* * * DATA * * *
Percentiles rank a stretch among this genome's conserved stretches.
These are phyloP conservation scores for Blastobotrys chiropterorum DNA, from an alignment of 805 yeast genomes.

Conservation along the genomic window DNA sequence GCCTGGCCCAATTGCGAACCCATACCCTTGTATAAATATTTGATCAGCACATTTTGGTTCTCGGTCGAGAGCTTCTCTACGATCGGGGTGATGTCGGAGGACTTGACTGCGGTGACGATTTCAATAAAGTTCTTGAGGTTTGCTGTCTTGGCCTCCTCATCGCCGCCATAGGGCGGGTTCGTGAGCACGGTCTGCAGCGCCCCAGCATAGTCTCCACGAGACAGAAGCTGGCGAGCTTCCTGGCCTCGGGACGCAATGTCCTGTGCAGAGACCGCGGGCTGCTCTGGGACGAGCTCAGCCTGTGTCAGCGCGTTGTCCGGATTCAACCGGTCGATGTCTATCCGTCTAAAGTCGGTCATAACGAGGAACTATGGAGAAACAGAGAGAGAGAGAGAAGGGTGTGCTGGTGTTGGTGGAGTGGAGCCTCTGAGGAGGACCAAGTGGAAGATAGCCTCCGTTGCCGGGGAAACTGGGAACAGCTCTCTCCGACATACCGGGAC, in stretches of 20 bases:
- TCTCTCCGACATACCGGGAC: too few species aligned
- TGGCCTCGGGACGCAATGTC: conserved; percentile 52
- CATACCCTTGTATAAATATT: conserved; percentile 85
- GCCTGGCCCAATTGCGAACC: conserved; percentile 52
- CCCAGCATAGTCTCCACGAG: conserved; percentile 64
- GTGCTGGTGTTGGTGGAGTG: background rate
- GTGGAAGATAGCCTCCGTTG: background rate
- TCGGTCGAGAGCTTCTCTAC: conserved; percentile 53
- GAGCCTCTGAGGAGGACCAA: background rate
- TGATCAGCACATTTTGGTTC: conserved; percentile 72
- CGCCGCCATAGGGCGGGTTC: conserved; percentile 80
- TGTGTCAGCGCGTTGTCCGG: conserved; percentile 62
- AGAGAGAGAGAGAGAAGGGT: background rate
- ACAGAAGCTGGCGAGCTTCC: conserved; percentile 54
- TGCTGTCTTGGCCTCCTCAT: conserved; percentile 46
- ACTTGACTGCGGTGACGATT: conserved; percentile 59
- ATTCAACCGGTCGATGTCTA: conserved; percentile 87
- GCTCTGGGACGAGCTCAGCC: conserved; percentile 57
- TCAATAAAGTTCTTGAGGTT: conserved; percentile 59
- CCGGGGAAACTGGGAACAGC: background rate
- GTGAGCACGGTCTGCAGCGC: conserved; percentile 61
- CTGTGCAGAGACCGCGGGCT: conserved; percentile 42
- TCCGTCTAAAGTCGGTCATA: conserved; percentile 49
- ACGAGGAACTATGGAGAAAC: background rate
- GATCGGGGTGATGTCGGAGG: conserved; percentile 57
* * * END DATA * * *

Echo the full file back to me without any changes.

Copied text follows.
Percentiles rank a stretch among this genome's conserved stretches.
These are phyloP conservation scores for Blastobotrys chiropterorum DNA, from an alignment of 805 yeast genomes.

Conservation along the genomic window DNA sequence GCCTGGCCCAATTGCGAACCCATACCCTTGTATAAATATTTGATCAGCACATTTTGGTTCTCGGTCGAGAGCTTCTCTACGATCGGGGTGATGTCGGAGGACTTGACTGCGGTGACGATTTCAATAAAGTTCTTGAGGTTTGCTGTCTTGGCCTCCTCATCGCCGCCATAGGGCGGGTTCGTGAGCACGGTCTGCAGCGCCCCAGCATAGTCTCCACGAGACAGAAGCTGGCGAGCTTCCTGGCCTCGGGACGCAATGTCCTGTGCAGAGACCGCGGGCTGCTCTGGGACGAGCTCAGCCTGTGTCAGCGCGTTGTCCGGATTCAACCGGTCGATGTCTATCCGTCTAAAGTCGGTCATAACGAGGAACTATGGAGAAACAGAGAGAGAGAGAGAAGGGTGTGCTGGTGTTGGTGGAGTGGAGCCTCTGAGGAGGACCAAGTGGAAGATAGCCTCCGTTGCCGGGGAAACTGGGAACAGCTCTCTCCGACATACCGGGAC, in stretches of 20 bases:
- TCTCTCCGACATACCGGGAC: too few species aligned
- TGGCCTCGGGACGCAATGTC: conserved; percentile 52
- CATACCCTTGTATAAATATT: conserved; percentile 85
- GCCTGGCCCAATTGCGAACC: conserved; percentile 52
- CCCAGCATAGTCTCCACGAG: conserved; percentile 64
- GTGCTGGTGTTGGTGGAGTG: background rate
- GTGGAAGATAGCCTCCGTTG: background rate
- TCGGTCGAGAGCTTCTCTAC: conserved; percentile 53
- GAGCCTCTGAGGAGGACCAA: background rate
- TGATCAGCACATTTTGGTTC: conserved; percentile 72
- CGCCGCCATAGGGCGGGTTC: conserved; percentile 80
- TGTGTCAGCGCGTTGTCCGG: conserved; percentile 62
- AGAGAGAGAGAGAGAAGGGT: background rate
- ACAGAAGCTGGCGAGCTTCC: conserved; percentile 54
- TGCTGTCTTGGCCTCCTCAT: conserved; percentile 46
- ACTTGACTGCGGTGACGATT: conserved; percentile 59
- ATTCAACCGGTCGATGTCTA: conserved; percentile 87
- GCTCTGGGACGAGCTCAGCC: conserved; percentile 57
- TCAATAAAGTTCTTGAGGTT: conserved; percentile 59
- CCGGGGAAACTGGGAACAGC: background rate
- GTGAGCACGGTCTGCAGCGC: conserved; percentile 61
- CTGTGCAGAGACCGCGGGCT: conserved; percentile 42
- TCCGTCTAAAGTCGGTCATA: conserved; percentile 49
- ACGAGGAACTATGGAGAAAC: background rate
- GATCGGGGTGATGTCGGAGG: conserved; percentile 57